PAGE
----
•      Reveal the effectiveness of a training program

If you aren’t gaining strength but yet are training for strength, clearly something is wrong with your program set-up. A strength test can help reveal this and help you then learn to make important changes as required to your program.

  •      Assess for lean muscle mass loss during dieting

As you are at risk for losing muscle when on a low calorie diet plan, a strength test can assess for this. Generally speaking, if you maintain strength while dieting, that’s a good indication you are losing fat, not muscle.

  •      Compare you to other athletes in your field

If you are a very competitive athlete, a strength test can help you compare yourself to others and see how you rank. This can give you a good idea of what areas you may need to focus on to bring up your performance.

  •      Help identify muscle weaknesses that may put you at risk for injury

If you are stronger in certain muscles and weaker than others, this could put you at risk for muscular imbalances that lead to injury.

Likewise, if certain muscles are just weak altogether, this too can increase your risk for injury.

Who Needs It?

Those who are participating in a strength training program are best served by doing strength tests, as well as those who are athletes training hard for a sport.

Those who are worried about their injury risk associated with getting older (and the muscle loss that typically comes with age), will also benefit from doing strength tests.

How Often Should You Do It?

Doing a strength test every 6-8 weeks of consistent training should give you a good idea where you stand. You may choose to do this more frequently depending on your individual training program and intensity.

Test #8: Hormone Testing (Blood & Urine)

Finally, the last of the health tests to consider doing are hormone testing. These tests are also a medical test that are ordered by your MD for a wide variety of different reasons.

These hormone tests can assess key hormones in the body such as testosterone, estrogen, and progesterone.

Why Do This Test?

This test is often performed to help you assess your sex hormones to find out if they are optimized and serving you well.

For instance, couples who are struggling to become pregnant will often undergo frequent hormone testing to try and assess where the problem is and whether treatments are working.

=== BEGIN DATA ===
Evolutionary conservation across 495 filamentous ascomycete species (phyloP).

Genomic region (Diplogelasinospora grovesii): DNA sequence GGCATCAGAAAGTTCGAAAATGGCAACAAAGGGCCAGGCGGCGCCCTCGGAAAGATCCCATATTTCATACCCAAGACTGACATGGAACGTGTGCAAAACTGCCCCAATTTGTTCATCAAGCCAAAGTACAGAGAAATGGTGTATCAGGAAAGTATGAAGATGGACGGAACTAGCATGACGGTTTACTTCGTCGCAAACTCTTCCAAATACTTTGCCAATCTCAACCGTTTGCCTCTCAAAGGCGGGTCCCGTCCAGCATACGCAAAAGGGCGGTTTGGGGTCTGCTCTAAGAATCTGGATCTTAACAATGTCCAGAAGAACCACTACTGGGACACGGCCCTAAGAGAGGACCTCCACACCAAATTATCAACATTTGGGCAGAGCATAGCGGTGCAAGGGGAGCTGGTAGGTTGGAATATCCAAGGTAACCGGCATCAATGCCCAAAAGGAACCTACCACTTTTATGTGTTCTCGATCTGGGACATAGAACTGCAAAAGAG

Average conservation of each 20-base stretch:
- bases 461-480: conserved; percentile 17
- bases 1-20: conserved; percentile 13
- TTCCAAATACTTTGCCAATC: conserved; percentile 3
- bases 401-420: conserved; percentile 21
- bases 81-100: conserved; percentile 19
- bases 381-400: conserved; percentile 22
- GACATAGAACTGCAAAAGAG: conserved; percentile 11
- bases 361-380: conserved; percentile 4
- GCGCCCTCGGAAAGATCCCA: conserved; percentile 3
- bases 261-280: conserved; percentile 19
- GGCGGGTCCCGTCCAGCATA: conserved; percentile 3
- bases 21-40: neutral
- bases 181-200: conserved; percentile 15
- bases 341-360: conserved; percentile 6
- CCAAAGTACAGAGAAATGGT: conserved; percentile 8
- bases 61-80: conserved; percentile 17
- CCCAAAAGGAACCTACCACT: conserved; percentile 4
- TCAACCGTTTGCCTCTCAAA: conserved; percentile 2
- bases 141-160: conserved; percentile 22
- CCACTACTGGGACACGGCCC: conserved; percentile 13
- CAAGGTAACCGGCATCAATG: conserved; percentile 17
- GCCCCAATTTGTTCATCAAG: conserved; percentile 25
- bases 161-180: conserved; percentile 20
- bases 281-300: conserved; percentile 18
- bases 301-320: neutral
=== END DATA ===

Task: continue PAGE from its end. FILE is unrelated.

Likewise, mean who are not quite feeling like themselves may also undergo hormone testing to see whether their testosterone levels are in a healthy range.

Who Needs It?

Typically your doctor will prescribe these tests if he or she feels you need them due to a health issue that you are experiencing.

Male athletes who are training hard may also want to keep tabs on their testosterone levels as this too can influence how optimized their body is. As testosterone is a key hormone involved in muscle growth and performance, it’s one that you do want to monitor.

How Often Should You Do It?

Hormone testing should be done on recommendation of your physician. You may do it anywhere from once a month or more frequently to every six to twelve months depending on the issue at hand.

So there you have a closer look at the many health tests that you can perform to look at how optimized your body is. It’s important that as you make changes, you are doing these tests as they will really help you see whether your hard work is paying off.

And if you don’t get the results that you are hoping for, you can then make changes so as to not waste any more time on a program that isn’t delivering.

Get in the habit of investing some time to doing these tests every so often and it will serve you well.

Want more info on what else you can do to optimize your health? Check out my 84 day optimization course.

Share this article using the buttons below
Posted in ,
You'll enjoy these posts


  1. Sonia on April 19, 2016 at 4:46 pm

    All very interesting learning about the different tests you can have done, but given I have no faith in GP here in UK, I would rather not ask them as they are just useless… If anyone can direct me to any clinic in London to have the Bone Density and DEXA then it would be much appreciated. Thanks in advance.

    • Wade Lightheart on May 2, 2016 at 5:32 pm

      A quick Google search ought to help you out. You can also look up a place called Lucky’s gym. I’ve worked with the management of the company and they are a great bunch of guys not into fluff. Start there as they can also point you in the right direction.

  2. Bruce on April 20, 2016 at 12:39 am

    DEXA scans are notoriously misleading. The norms done by the manufacturer of these devices are mostly very wrong for local measures. This has been demonstrated many times and published. The device company has worked hard to silence critics who made their own local databases in order to make these results more meaningful. Sometimes the means are off by a factor of two!

    • Wade Lightheart on May 2, 2016 at 5:32 pm

      Hi Bruce, Over the last 25 years, I found one consistent argument for fat loss and fat gain when it comes to testing… Nobody seems to agree. As far as fat testing my suggestion is for people to use several methods and compare results. Second do so on a regular basis. Three use visual cues such as pictures front, side, and backwards. Ultimately numerical data should be backed up by common sense. The reality is over the last 25 years there has been a lot of controversy in this topic and I think it will continue for sometime. Here’s why: Most people’s Ego attachments to a methodology or number create cognitive biases which influence outcomes, statistical validity, and accuracy. Being fat in most parts of the world is uncomfortable socially and psychologically and most people will find ways to evade the truth to minimize social and psychological pain. That’s human nature.

Leave a Reply Cancel Reply